How much does it cost to Rotate the Tires?

  • Average Cost – Labor – $19 to $24
  • Parts – $ 0
  • Symptoms – Uneven wear showing on the tires, may ride rough
  • Extras – Tires should be rotated about every 3,000 to 10,000 miles. This ensures that they wear evenly. It’s not always possible to rotate tires if the rims are different or the tread is directional. Rotating the tires also gives the mechanic the ability to check for worn spots that could cause a blow out later on.

How much does a Transfer Case Fluid Replacement Cost?

  • Average Cost – Labor – $25 – $32
  • Parts – $ 12 to $16
  • Symptoms – a strange noise coming from the center of the vehicle while driving, will chatter during turns, fluid leaking and service 4WD light may be on.
  • Extras – The gears and bearings of the transfer case are lubricated by oil so it is important to have this fluid changed just like with all the fluids in your vehicle. Go with the recommended changing schedule from the manufacturer. If your vehicle is used to carry or tow heavy loads you may want to do this more often.

Brake Repairs

How much does an ABS Control Module Replacement Cost?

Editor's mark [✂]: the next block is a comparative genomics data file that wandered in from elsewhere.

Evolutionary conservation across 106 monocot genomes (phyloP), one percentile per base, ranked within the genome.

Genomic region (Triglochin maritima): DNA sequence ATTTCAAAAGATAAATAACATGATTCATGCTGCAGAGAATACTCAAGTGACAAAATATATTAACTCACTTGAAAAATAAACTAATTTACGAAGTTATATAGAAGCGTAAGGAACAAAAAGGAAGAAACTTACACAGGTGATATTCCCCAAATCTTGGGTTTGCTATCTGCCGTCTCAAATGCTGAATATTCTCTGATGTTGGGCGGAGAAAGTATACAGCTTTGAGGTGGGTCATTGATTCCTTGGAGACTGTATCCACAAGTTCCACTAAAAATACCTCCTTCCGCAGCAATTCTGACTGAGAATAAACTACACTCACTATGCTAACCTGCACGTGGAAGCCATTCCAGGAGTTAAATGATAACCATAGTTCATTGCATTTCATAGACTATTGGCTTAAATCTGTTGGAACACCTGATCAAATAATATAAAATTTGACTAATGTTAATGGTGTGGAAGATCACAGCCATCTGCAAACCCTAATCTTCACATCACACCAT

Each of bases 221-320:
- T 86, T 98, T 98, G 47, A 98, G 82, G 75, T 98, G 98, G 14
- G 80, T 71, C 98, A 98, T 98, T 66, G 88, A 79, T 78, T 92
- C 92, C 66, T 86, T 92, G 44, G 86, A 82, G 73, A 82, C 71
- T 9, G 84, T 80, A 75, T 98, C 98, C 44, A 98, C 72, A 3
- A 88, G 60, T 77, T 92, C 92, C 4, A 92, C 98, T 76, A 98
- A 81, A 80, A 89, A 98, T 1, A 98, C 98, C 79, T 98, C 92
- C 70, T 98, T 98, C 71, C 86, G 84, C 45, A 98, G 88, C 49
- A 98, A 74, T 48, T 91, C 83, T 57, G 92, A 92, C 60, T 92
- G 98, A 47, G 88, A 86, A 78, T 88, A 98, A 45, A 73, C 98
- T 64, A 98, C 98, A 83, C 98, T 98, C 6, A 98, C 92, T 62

• Average Cost – Labor – $31 to $40
  • Parts – $703 to $1119
  • Symptoms – the ABS warning light may come on, sometimes the speedometer will stop working, can cause abnormal braking when braking at low speeds.
  • Extras – The ABS control module operates the system based on the data the sensors receive. It is able to perform self diagnostic checks and if it finds an issue it will shut down the system. Usually a light will come on when this happens.

How much does a Brake Booster Replacement Cost?

  • Average Cost – Labor – $155 to $198
  • Parts – $128 to $315
  • Symptoms – Rough or high engine idle, check engine light may come on, more force from the driver is needed to stop the vehicle, brake pedal feels “hard” when pressed, you may hear a hissing noise when the brakes are applied. This noise will come from the brake pedal area.